Sunday, May 23, 2010

Commitments

I facilitated immersion for the March 2010 batch alongwith Arun. On the first day we went through the ThoughtWorks values, culture and history. Then had a session on feedback. We value feedback a lot in ThoughtWorks because the way we deliver is based heavily on Constant Feedback and Continuous Improvement (thanks Sarah). One the second day we went through a brief description of the ThoughtWorks way of running projects (based on agile / lean principles). On the third day we were talking about iterations and about the problems with velocity becoming a target rather than remaining as a basis for planning. I was saying that when we sign up for stories, we don't commit to the points signed up for. It is just a guess based on some information (yesterday's weather) and some gut feel. At this point someone asked the question.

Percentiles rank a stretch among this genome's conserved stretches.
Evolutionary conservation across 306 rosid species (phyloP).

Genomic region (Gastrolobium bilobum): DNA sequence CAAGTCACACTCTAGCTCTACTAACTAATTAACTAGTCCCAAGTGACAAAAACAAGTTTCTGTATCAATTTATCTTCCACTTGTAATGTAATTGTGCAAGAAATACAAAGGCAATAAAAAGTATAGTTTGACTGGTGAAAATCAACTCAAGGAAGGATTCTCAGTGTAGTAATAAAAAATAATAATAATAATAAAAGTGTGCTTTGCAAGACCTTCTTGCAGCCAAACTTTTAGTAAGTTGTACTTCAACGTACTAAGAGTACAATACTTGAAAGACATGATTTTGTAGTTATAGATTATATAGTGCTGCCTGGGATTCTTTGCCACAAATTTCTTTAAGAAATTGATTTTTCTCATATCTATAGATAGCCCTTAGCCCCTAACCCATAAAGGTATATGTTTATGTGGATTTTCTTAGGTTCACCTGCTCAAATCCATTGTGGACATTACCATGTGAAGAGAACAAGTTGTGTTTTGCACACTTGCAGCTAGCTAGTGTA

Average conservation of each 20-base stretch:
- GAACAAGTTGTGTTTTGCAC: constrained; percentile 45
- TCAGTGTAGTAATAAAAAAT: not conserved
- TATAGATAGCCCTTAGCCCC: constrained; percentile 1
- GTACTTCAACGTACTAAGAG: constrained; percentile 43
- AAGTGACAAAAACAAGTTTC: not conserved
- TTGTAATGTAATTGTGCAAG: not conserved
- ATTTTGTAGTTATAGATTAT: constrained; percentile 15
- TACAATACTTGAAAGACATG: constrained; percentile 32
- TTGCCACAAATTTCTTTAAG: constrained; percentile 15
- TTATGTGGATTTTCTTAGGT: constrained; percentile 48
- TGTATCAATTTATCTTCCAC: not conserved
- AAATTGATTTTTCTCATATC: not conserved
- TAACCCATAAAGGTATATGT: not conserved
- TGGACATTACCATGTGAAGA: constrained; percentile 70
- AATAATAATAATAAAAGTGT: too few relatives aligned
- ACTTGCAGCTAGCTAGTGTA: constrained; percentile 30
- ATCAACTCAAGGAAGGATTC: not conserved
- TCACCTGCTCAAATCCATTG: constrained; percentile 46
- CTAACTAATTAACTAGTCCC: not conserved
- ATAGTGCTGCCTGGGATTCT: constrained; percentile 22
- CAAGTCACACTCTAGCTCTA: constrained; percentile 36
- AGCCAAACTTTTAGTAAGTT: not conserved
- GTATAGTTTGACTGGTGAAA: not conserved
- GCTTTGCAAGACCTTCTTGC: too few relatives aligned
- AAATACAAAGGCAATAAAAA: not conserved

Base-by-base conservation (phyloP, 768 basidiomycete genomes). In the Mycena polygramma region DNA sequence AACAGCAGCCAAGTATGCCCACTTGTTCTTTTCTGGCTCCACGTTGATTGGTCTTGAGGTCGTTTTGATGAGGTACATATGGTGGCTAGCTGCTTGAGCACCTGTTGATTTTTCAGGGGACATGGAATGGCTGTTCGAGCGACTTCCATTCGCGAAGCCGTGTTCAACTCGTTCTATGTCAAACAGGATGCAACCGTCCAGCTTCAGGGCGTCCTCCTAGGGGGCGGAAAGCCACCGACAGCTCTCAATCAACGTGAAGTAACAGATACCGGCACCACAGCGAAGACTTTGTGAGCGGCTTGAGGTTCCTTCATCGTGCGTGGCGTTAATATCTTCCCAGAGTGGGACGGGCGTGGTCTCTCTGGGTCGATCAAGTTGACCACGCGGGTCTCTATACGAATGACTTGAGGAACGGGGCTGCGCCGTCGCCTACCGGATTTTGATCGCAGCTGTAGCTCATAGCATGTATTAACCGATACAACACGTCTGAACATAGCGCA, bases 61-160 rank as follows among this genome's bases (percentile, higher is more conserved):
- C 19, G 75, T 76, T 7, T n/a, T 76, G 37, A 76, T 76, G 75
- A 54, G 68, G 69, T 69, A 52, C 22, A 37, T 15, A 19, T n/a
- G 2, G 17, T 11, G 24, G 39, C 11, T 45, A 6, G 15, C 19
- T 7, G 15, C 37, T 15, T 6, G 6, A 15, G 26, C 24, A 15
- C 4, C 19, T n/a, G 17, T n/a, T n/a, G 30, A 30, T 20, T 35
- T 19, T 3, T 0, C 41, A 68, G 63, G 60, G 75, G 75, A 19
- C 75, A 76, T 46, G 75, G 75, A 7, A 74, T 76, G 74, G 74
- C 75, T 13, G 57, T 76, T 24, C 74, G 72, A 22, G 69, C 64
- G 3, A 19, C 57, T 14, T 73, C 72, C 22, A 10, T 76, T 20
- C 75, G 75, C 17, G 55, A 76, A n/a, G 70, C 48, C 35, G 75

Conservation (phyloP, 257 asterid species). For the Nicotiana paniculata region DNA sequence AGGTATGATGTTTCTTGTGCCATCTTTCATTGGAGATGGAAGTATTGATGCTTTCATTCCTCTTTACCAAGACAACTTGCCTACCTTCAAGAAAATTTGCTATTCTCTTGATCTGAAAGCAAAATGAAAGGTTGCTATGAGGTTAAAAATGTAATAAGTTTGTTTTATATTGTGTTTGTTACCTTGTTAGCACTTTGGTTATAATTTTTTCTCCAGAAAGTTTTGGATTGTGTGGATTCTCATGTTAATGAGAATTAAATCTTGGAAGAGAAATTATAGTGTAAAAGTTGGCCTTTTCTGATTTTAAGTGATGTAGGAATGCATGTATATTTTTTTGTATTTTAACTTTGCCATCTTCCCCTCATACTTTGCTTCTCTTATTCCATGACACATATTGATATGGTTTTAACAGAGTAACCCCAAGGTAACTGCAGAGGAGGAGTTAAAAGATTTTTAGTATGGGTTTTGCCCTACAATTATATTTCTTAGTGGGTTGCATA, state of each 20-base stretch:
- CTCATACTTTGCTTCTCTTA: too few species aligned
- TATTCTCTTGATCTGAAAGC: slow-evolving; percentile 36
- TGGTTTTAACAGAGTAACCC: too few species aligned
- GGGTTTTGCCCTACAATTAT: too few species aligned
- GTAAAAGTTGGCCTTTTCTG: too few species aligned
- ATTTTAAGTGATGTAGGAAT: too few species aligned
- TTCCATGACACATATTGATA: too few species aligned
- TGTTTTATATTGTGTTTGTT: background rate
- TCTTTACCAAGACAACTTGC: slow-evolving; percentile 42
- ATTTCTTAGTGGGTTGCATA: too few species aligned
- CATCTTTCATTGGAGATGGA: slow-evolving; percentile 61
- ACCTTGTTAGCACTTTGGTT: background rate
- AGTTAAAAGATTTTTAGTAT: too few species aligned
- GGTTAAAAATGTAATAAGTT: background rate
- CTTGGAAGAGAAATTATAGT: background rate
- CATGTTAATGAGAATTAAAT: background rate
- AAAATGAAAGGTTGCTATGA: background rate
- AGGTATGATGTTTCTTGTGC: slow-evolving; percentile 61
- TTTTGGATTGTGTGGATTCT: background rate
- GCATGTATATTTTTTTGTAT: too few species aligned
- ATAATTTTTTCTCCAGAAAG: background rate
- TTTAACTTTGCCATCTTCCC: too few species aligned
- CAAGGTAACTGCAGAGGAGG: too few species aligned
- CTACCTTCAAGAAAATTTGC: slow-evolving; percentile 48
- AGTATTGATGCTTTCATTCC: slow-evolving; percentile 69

When do we commit? What do you commit to? The client can't just trust you... there needs to be some concrete commitment.
I didn't realize how important this question was when it was asked. But thinking about it I see that it is the basis of everything we* do isn't it? The basic agile principle of
Customer Collaboration over Contract Negotiation
The success of a software project does not depend on its completion on time or within budget. It depends on what benefit you get out of it.

1 comment:

  1. If you're going to commit to anything... https://twitter.com/jchyip/status/247155291936915456

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